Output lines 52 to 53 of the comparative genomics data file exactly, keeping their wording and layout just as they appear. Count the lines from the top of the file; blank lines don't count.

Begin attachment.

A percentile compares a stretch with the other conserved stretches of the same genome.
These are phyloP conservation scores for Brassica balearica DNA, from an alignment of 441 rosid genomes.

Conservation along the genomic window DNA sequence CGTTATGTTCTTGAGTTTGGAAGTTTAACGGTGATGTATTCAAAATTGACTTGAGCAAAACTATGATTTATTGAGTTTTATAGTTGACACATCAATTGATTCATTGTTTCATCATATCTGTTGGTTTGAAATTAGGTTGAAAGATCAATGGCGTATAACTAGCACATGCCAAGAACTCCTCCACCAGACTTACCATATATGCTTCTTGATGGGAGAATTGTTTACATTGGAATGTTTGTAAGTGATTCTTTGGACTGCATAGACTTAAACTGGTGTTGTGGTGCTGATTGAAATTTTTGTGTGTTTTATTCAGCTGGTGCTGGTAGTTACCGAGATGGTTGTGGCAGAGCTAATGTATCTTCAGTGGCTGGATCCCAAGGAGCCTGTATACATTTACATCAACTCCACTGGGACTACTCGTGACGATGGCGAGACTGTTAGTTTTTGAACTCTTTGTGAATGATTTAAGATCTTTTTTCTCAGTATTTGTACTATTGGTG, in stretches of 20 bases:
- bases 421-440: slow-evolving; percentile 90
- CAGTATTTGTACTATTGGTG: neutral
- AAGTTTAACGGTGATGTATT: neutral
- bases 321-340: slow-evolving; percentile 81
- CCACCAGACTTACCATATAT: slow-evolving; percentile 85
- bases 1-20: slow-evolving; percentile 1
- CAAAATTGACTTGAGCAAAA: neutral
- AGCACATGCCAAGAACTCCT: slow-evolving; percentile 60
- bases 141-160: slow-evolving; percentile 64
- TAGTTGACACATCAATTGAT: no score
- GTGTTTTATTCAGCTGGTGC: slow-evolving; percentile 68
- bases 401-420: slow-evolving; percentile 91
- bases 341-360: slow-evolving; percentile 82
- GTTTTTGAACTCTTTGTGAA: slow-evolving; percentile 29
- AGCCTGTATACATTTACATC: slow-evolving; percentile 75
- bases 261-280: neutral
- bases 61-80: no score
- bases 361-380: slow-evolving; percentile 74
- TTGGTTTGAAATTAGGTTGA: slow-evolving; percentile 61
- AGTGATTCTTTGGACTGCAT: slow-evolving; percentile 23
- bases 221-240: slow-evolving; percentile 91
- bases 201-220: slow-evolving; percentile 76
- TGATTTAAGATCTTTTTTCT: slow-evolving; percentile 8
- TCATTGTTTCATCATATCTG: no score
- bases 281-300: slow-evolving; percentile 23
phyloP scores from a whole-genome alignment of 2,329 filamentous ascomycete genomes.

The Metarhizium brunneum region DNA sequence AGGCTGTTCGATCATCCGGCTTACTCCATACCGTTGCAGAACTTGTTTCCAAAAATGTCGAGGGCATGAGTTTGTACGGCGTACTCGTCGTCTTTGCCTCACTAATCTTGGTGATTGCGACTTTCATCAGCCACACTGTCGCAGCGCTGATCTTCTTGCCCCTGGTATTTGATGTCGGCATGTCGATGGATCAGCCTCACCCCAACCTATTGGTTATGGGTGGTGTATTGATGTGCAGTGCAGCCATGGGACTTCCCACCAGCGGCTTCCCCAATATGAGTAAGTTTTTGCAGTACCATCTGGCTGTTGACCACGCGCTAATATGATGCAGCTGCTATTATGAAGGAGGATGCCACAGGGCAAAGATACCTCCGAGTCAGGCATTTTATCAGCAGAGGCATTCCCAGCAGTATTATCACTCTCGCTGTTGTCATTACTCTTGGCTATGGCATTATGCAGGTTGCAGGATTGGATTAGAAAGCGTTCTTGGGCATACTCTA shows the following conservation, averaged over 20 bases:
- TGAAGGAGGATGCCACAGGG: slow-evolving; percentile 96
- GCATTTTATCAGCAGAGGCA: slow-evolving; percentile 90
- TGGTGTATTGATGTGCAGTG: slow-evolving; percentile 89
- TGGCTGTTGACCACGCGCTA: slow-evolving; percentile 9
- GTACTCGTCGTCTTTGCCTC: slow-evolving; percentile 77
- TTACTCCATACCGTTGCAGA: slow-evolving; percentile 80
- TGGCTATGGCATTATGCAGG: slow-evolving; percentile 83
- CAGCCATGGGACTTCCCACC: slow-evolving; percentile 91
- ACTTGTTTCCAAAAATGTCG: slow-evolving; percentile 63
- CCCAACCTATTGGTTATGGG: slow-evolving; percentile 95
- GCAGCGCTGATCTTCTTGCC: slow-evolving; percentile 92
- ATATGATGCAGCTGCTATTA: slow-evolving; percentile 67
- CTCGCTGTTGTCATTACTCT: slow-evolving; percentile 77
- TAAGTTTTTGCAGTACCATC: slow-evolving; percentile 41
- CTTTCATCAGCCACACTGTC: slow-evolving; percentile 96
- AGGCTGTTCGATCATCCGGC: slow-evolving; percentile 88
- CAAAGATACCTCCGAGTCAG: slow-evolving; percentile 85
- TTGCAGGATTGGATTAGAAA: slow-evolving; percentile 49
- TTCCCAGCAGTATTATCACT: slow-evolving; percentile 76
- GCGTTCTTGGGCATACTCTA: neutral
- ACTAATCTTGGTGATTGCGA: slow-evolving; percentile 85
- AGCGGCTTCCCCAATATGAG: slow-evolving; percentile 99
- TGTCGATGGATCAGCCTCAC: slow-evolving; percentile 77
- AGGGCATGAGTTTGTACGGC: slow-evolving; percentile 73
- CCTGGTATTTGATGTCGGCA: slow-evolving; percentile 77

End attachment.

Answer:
- AGCGGCTTCCCCAATATGAG: slow-evolving; percentile 99
- TGTCGATGGATCAGCCTCAC: slow-evolving; percentile 77